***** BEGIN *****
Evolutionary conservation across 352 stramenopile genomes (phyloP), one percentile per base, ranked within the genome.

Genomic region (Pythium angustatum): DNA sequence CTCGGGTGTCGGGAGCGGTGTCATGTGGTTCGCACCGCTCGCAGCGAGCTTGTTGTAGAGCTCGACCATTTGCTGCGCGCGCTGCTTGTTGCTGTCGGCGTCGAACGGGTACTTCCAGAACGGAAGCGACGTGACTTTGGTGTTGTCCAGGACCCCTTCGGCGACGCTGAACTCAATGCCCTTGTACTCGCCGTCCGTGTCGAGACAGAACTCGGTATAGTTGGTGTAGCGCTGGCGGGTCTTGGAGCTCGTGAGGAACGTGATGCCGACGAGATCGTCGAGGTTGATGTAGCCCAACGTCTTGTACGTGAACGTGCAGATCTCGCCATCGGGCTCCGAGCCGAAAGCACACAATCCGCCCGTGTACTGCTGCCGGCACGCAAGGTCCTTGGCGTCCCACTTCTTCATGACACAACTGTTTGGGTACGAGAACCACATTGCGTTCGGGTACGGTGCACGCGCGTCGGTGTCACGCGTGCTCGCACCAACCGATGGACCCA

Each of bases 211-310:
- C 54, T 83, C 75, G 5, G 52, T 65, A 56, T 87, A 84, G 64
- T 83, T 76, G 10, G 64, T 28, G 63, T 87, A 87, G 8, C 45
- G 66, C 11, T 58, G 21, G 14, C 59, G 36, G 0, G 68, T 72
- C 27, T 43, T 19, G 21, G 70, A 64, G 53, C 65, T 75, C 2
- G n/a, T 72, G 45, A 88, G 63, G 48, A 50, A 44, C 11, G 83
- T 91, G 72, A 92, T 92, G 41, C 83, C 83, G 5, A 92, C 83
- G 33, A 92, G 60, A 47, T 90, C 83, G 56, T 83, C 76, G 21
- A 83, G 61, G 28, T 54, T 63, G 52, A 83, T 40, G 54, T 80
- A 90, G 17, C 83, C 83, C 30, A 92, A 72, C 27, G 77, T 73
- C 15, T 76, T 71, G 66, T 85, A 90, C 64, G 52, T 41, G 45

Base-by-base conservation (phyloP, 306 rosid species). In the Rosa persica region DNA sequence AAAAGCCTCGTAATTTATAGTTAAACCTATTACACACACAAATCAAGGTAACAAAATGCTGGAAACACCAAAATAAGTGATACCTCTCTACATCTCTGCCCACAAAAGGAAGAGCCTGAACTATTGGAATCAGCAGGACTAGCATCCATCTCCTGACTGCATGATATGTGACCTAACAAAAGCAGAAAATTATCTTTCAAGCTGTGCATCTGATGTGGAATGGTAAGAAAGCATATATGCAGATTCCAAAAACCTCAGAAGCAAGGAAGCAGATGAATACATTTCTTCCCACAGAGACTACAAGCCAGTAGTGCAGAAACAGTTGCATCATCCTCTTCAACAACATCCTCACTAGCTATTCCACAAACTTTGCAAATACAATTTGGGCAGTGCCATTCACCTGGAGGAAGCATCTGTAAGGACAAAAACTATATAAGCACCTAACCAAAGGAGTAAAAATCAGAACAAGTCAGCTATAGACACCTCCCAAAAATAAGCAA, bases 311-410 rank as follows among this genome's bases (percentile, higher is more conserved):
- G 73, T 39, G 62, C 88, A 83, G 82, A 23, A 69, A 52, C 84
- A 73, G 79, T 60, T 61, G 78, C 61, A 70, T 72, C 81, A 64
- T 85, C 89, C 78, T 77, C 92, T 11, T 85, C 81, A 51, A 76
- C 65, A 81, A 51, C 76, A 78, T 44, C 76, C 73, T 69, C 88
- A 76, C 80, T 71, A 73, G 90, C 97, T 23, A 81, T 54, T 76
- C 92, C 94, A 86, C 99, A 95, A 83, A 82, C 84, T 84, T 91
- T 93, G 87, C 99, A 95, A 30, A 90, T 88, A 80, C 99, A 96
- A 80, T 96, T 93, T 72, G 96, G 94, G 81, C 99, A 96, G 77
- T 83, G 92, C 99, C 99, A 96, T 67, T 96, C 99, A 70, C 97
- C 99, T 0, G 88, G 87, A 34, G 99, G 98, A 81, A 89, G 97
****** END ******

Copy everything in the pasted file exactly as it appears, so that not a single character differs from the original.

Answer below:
Evolutionary conservation across 352 stramenopile genomes (phyloP), one percentile per base, ranked within the genome.

Genomic region (Pythium angustatum): DNA sequence CTCGGGTGTCGGGAGCGGTGTCATGTGGTTCGCACCGCTCGCAGCGAGCTTGTTGTAGAGCTCGACCATTTGCTGCGCGCGCTGCTTGTTGCTGTCGGCGTCGAACGGGTACTTCCAGAACGGAAGCGACGTGACTTTGGTGTTGTCCAGGACCCCTTCGGCGACGCTGAACTCAATGCCCTTGTACTCGCCGTCCGTGTCGAGACAGAACTCGGTATAGTTGGTGTAGCGCTGGCGGGTCTTGGAGCTCGTGAGGAACGTGATGCCGACGAGATCGTCGAGGTTGATGTAGCCCAACGTCTTGTACGTGAACGTGCAGATCTCGCCATCGGGCTCCGAGCCGAAAGCACACAATCCGCCCGTGTACTGCTGCCGGCACGCAAGGTCCTTGGCGTCCCACTTCTTCATGACACAACTGTTTGGGTACGAGAACCACATTGCGTTCGGGTACGGTGCACGCGCGTCGGTGTCACGCGTGCTCGCACCAACCGATGGACCCA

Each of bases 211-310:
- C 54, T 83, C 75, G 5, G 52, T 65, A 56, T 87, A 84, G 64
- T 83, T 76, G 10, G 64, T 28, G 63, T 87, A 87, G 8, C 45
- G 66, C 11, T 58, G 21, G 14, C 59, G 36, G 0, G 68, T 72
- C 27, T 43, T 19, G 21, G 70, A 64, G 53, C 65, T 75, C 2
- G n/a, T 72, G 45, A 88, G 63, G 48, A 50, A 44, C 11, G 83
- T 91, G 72, A 92, T 92, G 41, C 83, C 83, G 5, A 92, C 83
- G 33, A 92, G 60, A 47, T 90, C 83, G 56, T 83, C 76, G 21
- A 83, G 61, G 28, T 54, T 63, G 52, A 83, T 40, G 54, T 80
- A 90, G 17, C 83, C 83, C 30, A 92, A 72, C 27, G 77, T 73
- C 15, T 76, T 71, G 66, T 85, A 90, C 64, G 52, T 41, G 45

Base-by-base conservation (phyloP, 306 rosid species). In the Rosa persica region DNA sequence AAAAGCCTCGTAATTTATAGTTAAACCTATTACACACACAAATCAAGGTAACAAAATGCTGGAAACACCAAAATAAGTGATACCTCTCTACATCTCTGCCCACAAAAGGAAGAGCCTGAACTATTGGAATCAGCAGGACTAGCATCCATCTCCTGACTGCATGATATGTGACCTAACAAAAGCAGAAAATTATCTTTCAAGCTGTGCATCTGATGTGGAATGGTAAGAAAGCATATATGCAGATTCCAAAAACCTCAGAAGCAAGGAAGCAGATGAATACATTTCTTCCCACAGAGACTACAAGCCAGTAGTGCAGAAACAGTTGCATCATCCTCTTCAACAACATCCTCACTAGCTATTCCACAAACTTTGCAAATACAATTTGGGCAGTGCCATTCACCTGGAGGAAGCATCTGTAAGGACAAAAACTATATAAGCACCTAACCAAAGGAGTAAAAATCAGAACAAGTCAGCTATAGACACCTCCCAAAAATAAGCAA, bases 311-410 rank as follows among this genome's bases (percentile, higher is more conserved):
- G 73, T 39, G 62, C 88, A 83, G 82, A 23, A 69, A 52, C 84
- A 73, G 79, T 60, T 61, G 78, C 61, A 70, T 72, C 81, A 64
- T 85, C 89, C 78, T 77, C 92, T 11, T 85, C 81, A 51, A 76
- C 65, A 81, A 51, C 76, A 78, T 44, C 76, C 73, T 69, C 88
- A 76, C 80, T 71, A 73, G 90, C 97, T 23, A 81, T 54, T 76
- C 92, C 94, A 86, C 99, A 95, A 83, A 82, C 84, T 84, T 91
- T 93, G 87, C 99, A 95, A 30, A 90, T 88, A 80, C 99, A 96
- A 80, T 96, T 93, T 72, G 96, G 94, G 81, C 99, A 96, G 77
- T 83, G 92, C 99, C 99, A 96, T 67, T 96, C 99, A 70, C 97
- C 99, T 0, G 88, G 87, A 34, G 99, G 98, A 81, A 89, G 97